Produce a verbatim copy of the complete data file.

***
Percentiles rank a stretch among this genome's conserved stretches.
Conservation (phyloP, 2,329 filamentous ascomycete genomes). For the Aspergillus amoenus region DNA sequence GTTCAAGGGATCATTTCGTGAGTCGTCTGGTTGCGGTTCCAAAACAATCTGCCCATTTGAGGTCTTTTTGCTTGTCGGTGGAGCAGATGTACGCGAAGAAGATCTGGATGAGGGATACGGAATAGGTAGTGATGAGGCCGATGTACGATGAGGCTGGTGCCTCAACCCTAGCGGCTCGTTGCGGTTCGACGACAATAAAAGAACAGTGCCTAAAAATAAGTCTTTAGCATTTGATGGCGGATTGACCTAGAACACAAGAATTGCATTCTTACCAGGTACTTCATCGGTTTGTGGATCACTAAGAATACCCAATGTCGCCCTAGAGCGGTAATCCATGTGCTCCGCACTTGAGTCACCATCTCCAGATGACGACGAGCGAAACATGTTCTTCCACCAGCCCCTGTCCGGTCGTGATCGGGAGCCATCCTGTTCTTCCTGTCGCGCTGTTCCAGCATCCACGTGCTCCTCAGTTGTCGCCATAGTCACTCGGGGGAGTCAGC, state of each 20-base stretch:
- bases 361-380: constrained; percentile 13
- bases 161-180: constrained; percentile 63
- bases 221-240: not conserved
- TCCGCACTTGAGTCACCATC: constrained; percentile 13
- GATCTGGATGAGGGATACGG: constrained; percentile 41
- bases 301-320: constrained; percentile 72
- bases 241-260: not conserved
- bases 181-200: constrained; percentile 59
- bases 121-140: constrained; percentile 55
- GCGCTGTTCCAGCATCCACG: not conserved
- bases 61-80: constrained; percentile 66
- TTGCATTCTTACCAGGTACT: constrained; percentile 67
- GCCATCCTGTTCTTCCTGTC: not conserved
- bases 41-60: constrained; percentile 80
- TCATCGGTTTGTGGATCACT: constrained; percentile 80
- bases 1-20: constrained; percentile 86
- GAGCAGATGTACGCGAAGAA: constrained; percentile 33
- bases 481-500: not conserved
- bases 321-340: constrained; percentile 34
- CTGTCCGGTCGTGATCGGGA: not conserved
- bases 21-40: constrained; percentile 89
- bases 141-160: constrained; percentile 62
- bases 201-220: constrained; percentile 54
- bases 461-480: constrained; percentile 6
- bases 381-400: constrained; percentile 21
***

Percentiles rank a stretch among this genome's conserved stretches.
Conservation (phyloP, 2,329 filamentous ascomycete genomes). For the Aspergillus amoenus region DNA sequence GTTCAAGGGATCATTTCGTGAGTCGTCTGGTTGCGGTTCCAAAACAATCTGCCCATTTGAGGTCTTTTTGCTTGTCGGTGGAGCAGATGTACGCGAAGAAGATCTGGATGAGGGATACGGAATAGGTAGTGATGAGGCCGATGTACGATGAGGCTGGTGCCTCAACCCTAGCGGCTCGTTGCGGTTCGACGACAATAAAAGAACAGTGCCTAAAAATAAGTCTTTAGCATTTGATGGCGGATTGACCTAGAACACAAGAATTGCATTCTTACCAGGTACTTCATCGGTTTGTGGATCACTAAGAATACCCAATGTCGCCCTAGAGCGGTAATCCATGTGCTCCGCACTTGAGTCACCATCTCCAGATGACGACGAGCGAAACATGTTCTTCCACCAGCCCCTGTCCGGTCGTGATCGGGAGCCATCCTGTTCTTCCTGTCGCGCTGTTCCAGCATCCACGTGCTCCTCAGTTGTCGCCATAGTCACTCGGGGGAGTCAGC, state of each 20-base stretch:
- bases 361-380: constrained; percentile 13
- bases 161-180: constrained; percentile 63
- bases 221-240: not conserved
- TCCGCACTTGAGTCACCATC: constrained; percentile 13
- GATCTGGATGAGGGATACGG: constrained; percentile 41
- bases 301-320: constrained; percentile 72
- bases 241-260: not conserved
- bases 181-200: constrained; percentile 59
- bases 121-140: constrained; percentile 55
- GCGCTGTTCCAGCATCCACG: not conserved
- bases 61-80: constrained; percentile 66
- TTGCATTCTTACCAGGTACT: constrained; percentile 67
- GCCATCCTGTTCTTCCTGTC: not conserved
- bases 41-60: constrained; percentile 80
- TCATCGGTTTGTGGATCACT: constrained; percentile 80
- bases 1-20: constrained; percentile 86
- GAGCAGATGTACGCGAAGAA: constrained; percentile 33
- bases 481-500: not conserved
- bases 321-340: constrained; percentile 34
- CTGTCCGGTCGTGATCGGGA: not conserved
- bases 21-40: constrained; percentile 89
- bases 141-160: constrained; percentile 62
- bases 201-220: constrained; percentile 54
- bases 461-480: constrained; percentile 6
- bases 381-400: constrained; percentile 21